A Spotted Coralroot Orchid bursts into bloom amongst the sparse understory of a Doug-fir forest in Oregon’s West Cascade Mountains. As is the case with several species of orchids in the Pacific Northwest, the Spotted Coralroot has no leaves, nor chlorophyll by which to sequester solar energy. This is because they are saporphytic, and instead gather energy by breaking down organic matter from the leaf litter in which they grow. Late spring is a wonderful time to explore your nearby woodlands and look for some of Oregon’s many species of wild orchids. They’re easy to find, stunningly beautiful, and are in full bloom from the Willamette Valley to 5,000 feet in Oregon’s west Cascade Mountains.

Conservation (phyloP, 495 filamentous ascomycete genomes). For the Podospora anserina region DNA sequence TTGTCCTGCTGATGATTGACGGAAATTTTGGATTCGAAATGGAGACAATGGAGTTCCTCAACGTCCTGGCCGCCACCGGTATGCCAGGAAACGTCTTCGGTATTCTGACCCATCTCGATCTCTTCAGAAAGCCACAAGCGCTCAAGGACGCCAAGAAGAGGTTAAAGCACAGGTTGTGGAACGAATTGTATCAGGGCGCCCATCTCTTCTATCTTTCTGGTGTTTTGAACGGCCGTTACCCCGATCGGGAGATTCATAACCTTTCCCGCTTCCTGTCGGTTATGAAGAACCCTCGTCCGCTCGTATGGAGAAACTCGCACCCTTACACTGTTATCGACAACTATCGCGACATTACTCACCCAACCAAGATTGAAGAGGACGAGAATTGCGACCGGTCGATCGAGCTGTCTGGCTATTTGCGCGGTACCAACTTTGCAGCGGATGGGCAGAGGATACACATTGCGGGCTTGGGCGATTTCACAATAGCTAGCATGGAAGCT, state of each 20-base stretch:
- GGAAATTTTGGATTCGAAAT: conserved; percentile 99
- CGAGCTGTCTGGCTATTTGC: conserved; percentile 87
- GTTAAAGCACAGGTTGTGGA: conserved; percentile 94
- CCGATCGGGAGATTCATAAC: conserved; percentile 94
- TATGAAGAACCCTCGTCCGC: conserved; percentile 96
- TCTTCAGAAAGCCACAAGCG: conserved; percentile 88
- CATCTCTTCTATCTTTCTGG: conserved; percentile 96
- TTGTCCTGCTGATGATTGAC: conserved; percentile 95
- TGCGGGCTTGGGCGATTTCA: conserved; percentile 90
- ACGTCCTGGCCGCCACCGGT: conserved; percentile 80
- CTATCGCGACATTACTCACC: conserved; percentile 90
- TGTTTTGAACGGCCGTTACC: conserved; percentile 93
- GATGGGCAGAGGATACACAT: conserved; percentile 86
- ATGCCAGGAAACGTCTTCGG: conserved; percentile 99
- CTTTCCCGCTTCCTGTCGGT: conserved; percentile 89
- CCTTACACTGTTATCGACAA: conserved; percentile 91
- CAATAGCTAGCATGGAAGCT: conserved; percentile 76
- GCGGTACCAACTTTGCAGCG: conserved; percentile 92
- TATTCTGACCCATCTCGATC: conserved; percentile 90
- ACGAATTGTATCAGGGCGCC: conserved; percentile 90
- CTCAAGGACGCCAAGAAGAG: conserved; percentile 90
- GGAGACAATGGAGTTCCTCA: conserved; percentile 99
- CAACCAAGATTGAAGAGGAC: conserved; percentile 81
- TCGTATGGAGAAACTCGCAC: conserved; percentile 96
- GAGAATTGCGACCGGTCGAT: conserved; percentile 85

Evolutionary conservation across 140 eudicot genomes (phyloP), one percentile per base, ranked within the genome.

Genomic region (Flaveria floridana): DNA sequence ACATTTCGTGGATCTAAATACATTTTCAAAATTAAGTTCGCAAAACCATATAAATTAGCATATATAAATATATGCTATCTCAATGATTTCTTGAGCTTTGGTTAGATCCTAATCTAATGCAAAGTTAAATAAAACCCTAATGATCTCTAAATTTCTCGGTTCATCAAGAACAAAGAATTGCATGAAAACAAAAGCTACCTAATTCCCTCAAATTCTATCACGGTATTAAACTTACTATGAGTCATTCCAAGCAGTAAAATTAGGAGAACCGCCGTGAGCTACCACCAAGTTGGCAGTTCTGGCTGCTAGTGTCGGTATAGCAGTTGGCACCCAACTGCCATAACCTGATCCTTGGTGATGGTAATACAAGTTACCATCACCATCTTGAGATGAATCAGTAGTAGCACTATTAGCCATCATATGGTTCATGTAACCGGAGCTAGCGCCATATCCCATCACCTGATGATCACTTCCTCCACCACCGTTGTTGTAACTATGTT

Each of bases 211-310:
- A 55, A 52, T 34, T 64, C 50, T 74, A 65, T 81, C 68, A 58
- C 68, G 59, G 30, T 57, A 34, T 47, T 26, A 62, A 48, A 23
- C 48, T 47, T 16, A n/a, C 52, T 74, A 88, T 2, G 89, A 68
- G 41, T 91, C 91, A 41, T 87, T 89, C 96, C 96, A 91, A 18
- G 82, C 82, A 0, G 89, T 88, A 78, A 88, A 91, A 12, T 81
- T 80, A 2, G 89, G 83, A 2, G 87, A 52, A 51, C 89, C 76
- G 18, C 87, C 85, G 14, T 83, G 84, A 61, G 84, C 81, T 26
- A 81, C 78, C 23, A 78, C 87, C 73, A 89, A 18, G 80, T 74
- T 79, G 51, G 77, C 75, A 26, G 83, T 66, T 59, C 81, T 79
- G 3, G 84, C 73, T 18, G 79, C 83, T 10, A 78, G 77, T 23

Ant, Lane County, Orchid, Wildflowers, Willamette National Forest